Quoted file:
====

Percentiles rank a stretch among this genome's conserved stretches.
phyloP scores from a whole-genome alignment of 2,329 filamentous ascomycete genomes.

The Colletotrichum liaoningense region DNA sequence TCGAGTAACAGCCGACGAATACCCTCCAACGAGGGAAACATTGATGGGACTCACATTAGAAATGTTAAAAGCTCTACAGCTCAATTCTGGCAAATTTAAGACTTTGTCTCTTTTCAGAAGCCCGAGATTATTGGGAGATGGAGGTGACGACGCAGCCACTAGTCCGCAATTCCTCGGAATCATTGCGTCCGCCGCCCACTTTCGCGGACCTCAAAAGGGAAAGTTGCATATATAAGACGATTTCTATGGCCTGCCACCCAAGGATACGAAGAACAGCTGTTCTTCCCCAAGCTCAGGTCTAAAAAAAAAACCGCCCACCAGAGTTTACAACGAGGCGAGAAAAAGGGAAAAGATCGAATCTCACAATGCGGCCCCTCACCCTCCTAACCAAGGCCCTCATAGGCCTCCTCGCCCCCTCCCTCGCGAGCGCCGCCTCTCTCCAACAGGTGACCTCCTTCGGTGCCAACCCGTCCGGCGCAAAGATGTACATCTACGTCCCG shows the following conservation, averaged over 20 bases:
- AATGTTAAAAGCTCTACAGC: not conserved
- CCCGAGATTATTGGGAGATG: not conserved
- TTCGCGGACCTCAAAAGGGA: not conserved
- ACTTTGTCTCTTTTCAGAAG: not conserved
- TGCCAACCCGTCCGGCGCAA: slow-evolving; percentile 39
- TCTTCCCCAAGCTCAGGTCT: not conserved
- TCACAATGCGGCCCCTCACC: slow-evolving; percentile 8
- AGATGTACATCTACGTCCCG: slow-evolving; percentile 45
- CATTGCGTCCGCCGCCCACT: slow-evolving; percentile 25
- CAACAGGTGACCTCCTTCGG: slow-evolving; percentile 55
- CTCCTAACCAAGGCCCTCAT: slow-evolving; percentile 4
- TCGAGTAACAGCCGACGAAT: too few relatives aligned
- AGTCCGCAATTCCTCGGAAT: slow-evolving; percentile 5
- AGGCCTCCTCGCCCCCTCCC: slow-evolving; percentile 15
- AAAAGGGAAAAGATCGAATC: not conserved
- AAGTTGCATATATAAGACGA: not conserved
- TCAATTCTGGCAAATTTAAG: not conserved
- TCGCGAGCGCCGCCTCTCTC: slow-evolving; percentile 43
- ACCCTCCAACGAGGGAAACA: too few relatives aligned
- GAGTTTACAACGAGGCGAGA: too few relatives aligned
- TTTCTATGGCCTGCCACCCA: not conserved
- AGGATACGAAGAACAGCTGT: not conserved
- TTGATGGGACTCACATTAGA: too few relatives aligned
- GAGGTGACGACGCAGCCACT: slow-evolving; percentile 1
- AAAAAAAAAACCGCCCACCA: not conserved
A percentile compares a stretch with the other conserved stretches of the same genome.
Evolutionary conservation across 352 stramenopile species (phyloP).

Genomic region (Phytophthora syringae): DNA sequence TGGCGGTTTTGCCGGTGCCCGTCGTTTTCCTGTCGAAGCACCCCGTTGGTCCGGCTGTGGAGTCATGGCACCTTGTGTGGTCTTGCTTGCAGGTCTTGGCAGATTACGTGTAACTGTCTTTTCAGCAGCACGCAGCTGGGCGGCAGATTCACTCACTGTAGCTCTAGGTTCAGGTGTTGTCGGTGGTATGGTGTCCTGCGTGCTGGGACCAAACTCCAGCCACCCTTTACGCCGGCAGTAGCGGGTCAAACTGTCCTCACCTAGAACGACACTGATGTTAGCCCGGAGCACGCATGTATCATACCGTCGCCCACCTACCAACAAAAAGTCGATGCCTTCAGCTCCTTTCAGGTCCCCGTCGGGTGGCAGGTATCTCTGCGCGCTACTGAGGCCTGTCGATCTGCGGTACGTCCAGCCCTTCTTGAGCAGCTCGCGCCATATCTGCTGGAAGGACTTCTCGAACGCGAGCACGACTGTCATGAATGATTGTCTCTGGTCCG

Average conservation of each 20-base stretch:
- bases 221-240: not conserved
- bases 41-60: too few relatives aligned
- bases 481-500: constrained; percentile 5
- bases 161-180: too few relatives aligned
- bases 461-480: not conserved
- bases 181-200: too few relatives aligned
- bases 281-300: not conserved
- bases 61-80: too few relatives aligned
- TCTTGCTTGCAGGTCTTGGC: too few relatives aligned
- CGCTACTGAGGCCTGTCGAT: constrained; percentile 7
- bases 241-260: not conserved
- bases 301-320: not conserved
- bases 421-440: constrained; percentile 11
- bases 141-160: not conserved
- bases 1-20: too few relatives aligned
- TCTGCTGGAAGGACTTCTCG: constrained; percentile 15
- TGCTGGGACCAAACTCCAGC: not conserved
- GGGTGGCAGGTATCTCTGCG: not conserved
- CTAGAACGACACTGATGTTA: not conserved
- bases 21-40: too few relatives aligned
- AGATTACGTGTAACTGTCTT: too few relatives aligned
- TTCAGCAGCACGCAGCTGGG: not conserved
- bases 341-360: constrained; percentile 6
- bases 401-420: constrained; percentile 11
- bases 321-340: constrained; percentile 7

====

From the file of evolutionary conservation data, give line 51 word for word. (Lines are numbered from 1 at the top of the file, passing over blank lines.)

- CTAGAACGACACTGATGTTA: not conserved